"We are incredibly fortunate to work with an expert like Secretary LaHood, who can offer insight into so many of the key issues facing our industry," said Garrett Mikita, president and chief executive officer, Proterra Inc. "He is a true and long-standing supporter of cost effective and sustainable transportation and an advocate of both transit agencies and manufacturers. We look forward to having the benefit of his wisdom and counsel as we work to advance the American transportation system and enable better solutions for taxpayers in transit."

About Proterra

Proterra is a leader in the design and manufacture of clean technology and clean energy, providing zero emission vehicles that enable bus fleet operators to significantly reduce operating cost while delivering clean, quiet power to the community. The EcoRide™ is the world's first battery electric bus with fast charge enabled infinite range. With unmatched durability and energy efficiency based on rigorous industry testing at Altoona, the Proterra product is proudly made in America and based in Greenville, SC. For more information about Proterra, please visit www.proterra.com.


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  • 19 Comments
      BipDBo
      • 53 Minutes Ago
      With range anxiety, I mean the unknown, unforeseen trip, detour errand that might leave you stranded. The Tesla can travel, what, 300 miles on a single charge, a range very rarely used in real life, but purchased at great expense. Electric busses, with good planning, could be scheduled with regular routes well within their range. Quick chargers placed at a couple different positions could increase the flexibility of the system without adding battery capacity. As for a hydrogen hybrid, I'd bet that the result of some government grant rather than good engineering. A diesel or natural gas hybrid would be much cheaper, much easier to implement and quicker to develop.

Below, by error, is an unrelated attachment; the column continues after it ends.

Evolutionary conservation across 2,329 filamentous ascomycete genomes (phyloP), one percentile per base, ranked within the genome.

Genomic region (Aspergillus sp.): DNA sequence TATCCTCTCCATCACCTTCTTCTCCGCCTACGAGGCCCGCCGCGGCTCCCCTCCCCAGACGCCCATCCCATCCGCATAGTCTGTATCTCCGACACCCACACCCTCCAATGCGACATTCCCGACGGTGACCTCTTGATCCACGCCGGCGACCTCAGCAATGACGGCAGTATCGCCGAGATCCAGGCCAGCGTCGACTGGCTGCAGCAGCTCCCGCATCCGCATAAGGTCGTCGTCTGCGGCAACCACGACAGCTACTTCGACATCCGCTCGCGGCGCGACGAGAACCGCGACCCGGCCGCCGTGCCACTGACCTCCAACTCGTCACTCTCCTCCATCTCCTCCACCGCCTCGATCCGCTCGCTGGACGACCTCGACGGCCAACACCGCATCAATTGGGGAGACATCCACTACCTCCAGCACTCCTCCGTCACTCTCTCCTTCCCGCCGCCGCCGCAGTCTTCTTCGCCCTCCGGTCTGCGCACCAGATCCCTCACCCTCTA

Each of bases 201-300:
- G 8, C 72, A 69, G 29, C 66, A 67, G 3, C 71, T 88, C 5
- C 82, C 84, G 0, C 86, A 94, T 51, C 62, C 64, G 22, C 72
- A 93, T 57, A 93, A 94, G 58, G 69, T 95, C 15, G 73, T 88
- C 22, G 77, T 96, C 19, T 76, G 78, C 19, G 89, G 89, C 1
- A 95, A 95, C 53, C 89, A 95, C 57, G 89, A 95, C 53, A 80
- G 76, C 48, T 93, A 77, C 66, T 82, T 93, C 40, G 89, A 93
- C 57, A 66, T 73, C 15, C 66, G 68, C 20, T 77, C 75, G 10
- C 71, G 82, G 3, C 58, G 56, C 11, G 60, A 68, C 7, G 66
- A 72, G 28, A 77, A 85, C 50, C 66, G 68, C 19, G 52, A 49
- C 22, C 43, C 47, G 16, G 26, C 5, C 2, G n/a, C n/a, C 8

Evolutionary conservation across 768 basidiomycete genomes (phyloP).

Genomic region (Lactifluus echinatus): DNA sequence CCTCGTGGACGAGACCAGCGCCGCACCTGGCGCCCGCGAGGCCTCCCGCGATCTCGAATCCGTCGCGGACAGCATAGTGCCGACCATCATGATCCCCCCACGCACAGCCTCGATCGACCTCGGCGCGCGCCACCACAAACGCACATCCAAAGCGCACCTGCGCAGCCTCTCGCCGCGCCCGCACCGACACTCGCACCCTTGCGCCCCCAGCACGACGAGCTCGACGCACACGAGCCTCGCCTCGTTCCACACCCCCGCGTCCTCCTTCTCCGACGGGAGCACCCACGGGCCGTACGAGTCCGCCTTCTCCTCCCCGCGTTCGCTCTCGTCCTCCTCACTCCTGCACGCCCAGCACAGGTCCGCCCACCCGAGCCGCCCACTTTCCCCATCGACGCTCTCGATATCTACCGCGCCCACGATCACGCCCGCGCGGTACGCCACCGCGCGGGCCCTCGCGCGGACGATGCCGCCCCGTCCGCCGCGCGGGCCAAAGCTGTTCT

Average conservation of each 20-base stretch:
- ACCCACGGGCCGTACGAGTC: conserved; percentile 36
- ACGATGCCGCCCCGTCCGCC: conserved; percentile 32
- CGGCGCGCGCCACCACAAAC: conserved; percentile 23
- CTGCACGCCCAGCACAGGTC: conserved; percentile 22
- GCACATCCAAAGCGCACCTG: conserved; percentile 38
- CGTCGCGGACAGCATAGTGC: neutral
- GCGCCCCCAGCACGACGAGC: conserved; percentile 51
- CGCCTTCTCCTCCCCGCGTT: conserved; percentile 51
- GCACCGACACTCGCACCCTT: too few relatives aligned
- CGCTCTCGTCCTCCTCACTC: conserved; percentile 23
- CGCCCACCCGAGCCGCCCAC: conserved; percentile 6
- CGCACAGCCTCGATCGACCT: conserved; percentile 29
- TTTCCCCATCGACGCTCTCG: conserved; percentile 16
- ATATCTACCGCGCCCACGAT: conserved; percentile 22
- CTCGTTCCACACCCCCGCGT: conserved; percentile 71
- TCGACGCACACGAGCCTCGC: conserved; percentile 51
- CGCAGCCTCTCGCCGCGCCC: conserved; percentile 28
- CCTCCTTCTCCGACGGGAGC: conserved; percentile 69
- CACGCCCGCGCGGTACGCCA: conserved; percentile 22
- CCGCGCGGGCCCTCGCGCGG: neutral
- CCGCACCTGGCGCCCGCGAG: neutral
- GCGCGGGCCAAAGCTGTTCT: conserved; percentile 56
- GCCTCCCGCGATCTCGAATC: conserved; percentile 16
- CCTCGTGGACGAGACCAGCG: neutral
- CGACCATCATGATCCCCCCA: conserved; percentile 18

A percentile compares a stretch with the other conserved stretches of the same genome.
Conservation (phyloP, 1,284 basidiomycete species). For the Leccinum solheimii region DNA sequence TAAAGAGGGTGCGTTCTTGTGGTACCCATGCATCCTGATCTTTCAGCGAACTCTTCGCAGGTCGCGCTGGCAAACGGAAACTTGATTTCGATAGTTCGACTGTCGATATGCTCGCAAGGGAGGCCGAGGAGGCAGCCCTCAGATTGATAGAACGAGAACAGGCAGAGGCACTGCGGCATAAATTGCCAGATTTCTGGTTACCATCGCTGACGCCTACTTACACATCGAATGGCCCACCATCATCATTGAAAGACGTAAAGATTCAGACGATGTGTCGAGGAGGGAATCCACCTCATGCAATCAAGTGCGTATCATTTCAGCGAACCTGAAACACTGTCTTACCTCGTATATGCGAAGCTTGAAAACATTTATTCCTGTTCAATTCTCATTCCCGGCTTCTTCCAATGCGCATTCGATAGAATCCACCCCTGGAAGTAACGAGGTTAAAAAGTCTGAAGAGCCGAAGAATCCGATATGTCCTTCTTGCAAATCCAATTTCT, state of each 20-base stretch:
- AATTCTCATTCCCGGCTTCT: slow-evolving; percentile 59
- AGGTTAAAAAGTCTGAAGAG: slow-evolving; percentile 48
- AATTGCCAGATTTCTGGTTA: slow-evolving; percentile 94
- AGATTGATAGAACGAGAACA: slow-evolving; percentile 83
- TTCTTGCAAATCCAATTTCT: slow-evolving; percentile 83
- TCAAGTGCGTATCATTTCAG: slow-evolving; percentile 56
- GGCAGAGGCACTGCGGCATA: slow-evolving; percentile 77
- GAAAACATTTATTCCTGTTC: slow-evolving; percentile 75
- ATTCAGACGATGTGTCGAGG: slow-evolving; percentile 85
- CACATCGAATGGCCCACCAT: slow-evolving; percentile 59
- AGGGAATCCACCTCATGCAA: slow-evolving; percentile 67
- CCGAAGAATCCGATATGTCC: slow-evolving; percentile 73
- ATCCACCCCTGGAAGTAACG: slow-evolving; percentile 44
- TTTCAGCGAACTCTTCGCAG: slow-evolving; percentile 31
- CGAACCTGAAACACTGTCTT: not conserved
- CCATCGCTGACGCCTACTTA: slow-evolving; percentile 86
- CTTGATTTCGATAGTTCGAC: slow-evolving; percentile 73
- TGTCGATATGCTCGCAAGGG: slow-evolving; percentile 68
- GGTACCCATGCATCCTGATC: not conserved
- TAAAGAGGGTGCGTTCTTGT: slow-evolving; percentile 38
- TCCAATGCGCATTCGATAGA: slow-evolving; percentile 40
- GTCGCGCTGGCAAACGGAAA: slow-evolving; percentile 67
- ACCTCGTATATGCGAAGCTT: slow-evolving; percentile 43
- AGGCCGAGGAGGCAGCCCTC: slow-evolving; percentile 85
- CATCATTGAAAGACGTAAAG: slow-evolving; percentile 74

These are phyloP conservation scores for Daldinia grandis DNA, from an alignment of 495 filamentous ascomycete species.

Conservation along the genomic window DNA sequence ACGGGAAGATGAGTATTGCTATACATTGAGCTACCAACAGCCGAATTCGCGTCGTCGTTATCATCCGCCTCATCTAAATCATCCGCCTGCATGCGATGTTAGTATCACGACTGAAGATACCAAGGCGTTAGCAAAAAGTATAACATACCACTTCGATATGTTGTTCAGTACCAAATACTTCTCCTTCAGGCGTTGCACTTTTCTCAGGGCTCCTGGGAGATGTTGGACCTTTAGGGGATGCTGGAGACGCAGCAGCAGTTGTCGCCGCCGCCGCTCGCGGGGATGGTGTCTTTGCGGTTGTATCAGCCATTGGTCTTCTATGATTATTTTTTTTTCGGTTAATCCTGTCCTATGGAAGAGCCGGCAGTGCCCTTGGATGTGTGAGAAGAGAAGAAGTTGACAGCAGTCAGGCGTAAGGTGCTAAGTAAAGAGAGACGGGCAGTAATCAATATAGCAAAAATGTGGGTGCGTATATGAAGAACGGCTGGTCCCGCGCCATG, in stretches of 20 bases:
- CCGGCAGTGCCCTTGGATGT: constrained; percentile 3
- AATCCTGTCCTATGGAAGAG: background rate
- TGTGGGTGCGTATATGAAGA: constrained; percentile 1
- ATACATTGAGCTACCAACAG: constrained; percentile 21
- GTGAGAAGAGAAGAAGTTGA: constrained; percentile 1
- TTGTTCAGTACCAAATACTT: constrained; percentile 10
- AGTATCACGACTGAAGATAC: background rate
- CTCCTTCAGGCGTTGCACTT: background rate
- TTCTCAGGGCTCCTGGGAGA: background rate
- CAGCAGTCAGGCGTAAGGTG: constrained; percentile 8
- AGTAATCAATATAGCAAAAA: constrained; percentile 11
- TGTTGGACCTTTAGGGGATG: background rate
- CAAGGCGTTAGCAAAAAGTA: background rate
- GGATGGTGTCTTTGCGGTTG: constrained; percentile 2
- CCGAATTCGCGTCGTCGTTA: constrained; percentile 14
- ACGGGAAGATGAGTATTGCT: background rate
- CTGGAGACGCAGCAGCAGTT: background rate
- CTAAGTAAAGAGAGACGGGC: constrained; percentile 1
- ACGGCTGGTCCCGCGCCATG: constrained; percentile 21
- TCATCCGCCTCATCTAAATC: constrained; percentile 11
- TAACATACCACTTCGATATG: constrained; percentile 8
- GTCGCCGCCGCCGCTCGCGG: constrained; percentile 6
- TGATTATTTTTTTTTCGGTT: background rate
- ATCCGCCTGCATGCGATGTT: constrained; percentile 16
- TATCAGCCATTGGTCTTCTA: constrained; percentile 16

Jake
      • 53 Minutes Ago
      Air conditioning and the "quick charge adapter" are in the bubble on top.
      BipDBo
      • 53 Minutes Ago
      OK, I stand corrected.
      • 53 Minutes Ago
      Why aren't public schools required to have these buses?
      BipDBo
      • 53 Minutes Ago
      They are? What's in the big bubble on the roof? Air conditioning?
      • 53 Minutes Ago